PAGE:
Manchester United draw to within two points of leaders Chelsea in the Premier League title race following a hard fought victory over Hull City at the KC. Wayne Rooney had a hand in each of United’s three goals but not before the Scouser had gifted the home side an equaliser in another tough away fixture for Sir Alex Ferguson’s men this season.
In truth Ferguson leaves Hull with a sense of relief after the home side made a competitive match of the fixture despite gaining just two points in the club’s previous five outings. No longer is United sweeping the lesser lights of the Premier League away but with the return of a back four actually composed of defenders, Ferguson’s men were able to win without excelling.
Rio Ferdinand is missing for the foreseeable future but Sir Alex named Wes Brown, Nemanja Vidic and Rafael da Silva in the starting eleven for the match. It meant a return to the heart of United’s midfield for Michael Carrick and Darren Fletcher, whose absence has exposed the side’s soft underbelly in recent weeks.
Another restored to the side, Ryan Giggs, created United’s first chances by first firing just over the bar with a left-foot volley and then curling a free kick just wide in the opening minutes.
Rooney then stung Boaz Myhill’s gloves in the Hull goal with a fierce left-foot shot before intricate United football released Rafael through the middle only for the ‘keeper to block the Brazilian’s effort one-on-one.
While Giggs’ looked tired on his return to the United side – and Dimitar Berbatov had little impact until a late goal – at least Ferguson was able to count on Wayne Rooney to score the visitor’s opening goal. United’s leading marksman struck home Fletcher’s superb curling cross from the right for his 14th of the season, with Giggs providing little more than nuisance value at the near post.
United of old might have laid waste to Hull’s fragile defence but Phil Brown can take heart from a spirited comeback by the relegation-threatened home side. Alan Wiley, officiating in his first United match since Ferguson questioned the Staffordshire-born referee’s fitness to do the job in October, handed the Tigers an equaliser following Rooney’s error. The Scouser, fresh from giving United the lead, promptly lost company with the ball yards from his own goal. In the melee that followed Rafael barged over Jose Alitidore in the box, enabling Craig Fagan to score from the spot.
But United was always a major threat on the counter despite Hull’s best efforts to score a second. Ji-Sung Park, Giggs and then Rooney contributed to restoring United’s lead as the visitors’ lightening-quick break resulted in Andy Dawson turning the Scouser’s cross into his own net.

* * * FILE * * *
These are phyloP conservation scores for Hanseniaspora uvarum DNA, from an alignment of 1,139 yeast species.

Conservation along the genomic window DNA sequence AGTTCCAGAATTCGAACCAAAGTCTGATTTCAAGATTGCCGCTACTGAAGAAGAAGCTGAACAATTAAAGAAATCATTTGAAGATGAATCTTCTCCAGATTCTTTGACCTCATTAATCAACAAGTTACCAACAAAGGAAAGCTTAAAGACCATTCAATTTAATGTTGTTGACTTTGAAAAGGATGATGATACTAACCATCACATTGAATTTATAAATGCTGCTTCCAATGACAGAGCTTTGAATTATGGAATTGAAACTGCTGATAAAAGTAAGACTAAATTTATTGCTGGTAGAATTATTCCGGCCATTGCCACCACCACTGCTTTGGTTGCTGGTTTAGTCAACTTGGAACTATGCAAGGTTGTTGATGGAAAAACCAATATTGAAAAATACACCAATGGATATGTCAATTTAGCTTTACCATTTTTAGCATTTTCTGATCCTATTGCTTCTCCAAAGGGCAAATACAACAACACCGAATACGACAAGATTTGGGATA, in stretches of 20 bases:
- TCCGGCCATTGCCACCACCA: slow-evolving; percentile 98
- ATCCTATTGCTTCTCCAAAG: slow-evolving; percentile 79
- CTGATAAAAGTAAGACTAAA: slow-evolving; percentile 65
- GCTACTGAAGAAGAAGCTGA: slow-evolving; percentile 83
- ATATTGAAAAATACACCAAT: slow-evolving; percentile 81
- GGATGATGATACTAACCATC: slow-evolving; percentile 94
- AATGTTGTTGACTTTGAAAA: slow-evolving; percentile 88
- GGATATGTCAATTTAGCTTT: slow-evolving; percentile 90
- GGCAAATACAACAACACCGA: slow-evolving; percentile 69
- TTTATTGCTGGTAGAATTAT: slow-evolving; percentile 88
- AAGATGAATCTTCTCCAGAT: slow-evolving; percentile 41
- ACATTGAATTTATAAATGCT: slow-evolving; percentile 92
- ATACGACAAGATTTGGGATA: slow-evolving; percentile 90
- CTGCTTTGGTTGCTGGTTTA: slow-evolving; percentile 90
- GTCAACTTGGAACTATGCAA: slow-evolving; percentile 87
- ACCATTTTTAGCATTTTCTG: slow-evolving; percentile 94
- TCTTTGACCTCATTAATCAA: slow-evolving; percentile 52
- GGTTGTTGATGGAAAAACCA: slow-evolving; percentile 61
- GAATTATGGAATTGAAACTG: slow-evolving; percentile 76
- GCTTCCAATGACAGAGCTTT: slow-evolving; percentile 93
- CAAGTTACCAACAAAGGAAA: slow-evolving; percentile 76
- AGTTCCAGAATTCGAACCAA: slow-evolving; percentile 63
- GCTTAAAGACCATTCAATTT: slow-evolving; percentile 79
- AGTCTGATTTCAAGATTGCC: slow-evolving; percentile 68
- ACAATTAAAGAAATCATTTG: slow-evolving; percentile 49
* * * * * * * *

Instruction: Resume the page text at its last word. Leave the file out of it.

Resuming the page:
Moments later and Rooney threaded a final pass through Anthony Gardner’s legs to tee up his Bulgarian strike-partner for a simple tap in. Berbatov acknowledged Rooney’s brilliance in turning around not only his side’s fortunes but a potential ‘hairdryer’ moment in the dressing room had United not pulled off the victory.
“It’s a relief,” Rooney told Sky Sports.
“When they got their equaliser it was a mistake by myself. It’s the first time that’s ever happened to me and it’s not a nice feeling. I didn’t want to let down the lads though I was more worried about what the manager might say. But thankfully we got the win, which I’m pleased about because the manager would not have been too pleased.”
The victory moves United to within a win of Chelsea in a season where none of the leading sides have found any consistency. United’s five defeats in the Premier League before Christmas is the club’s worst run of losses in nearly a decade but Ferguson’s side could conceivably top the table by New Year’s Day.
With the club’s injury list finally easing now is the time for the Scot’s side to mount a series of victories if a fourth Premier League title in a row is to head Old Trafford’s way.
Rooney is central to that ambition.
“He (Rooney) was a threat all game; his penetration behind their back line was very good,” the United manager said.
“Yes, he made a mistake with a wayward ball for their goal but that was his one bad moment and otherwise I thought he was exceptional. He’s a natural winner and he’s always got that determination to do well. He would have been sicker than anyone that he made a mistake but he rectified it in a nice way.
“It’s looking more and more like it’s going to be a really tight league.
“It’s certainly different because we are seeing some unusual results. Experience will come into it. The team that steers clear of injuries will also have an advantage. Other than that, if you make mistakes in this league you are going to get punished. If we can eradicate mistakes we have a great chance.”
Manchester United’s players return from a longer-than-usual Christmas break with little respite in the injury crisis that has engulfed Sir Alex Ferguson’s team in recent weeks. The Scot need no longer worry about a festive season drinking culture but will once again deploy a makeshift defence as United travel to Hull City hoping to improve on two defeats in the past three games.
Ferguson hopes to have either Wes Brown or Nemanja Vidic available for the trip to Hull, although both will definitely feature against Wigan in three days time. Good news also comes in the shape of Brazilian brothers Rafael and Fabio da Silva who, true to form, have each been injured in recent weeks.
However, Ferguson says there is little hope of Rio Ferdinand returning to the team in the near future. Ferdinand, who has appeared just five times this season, last week said there’s is “light at the end of the tunnel” is the search for a cure to a back injury that has plagued the defender for more than a year.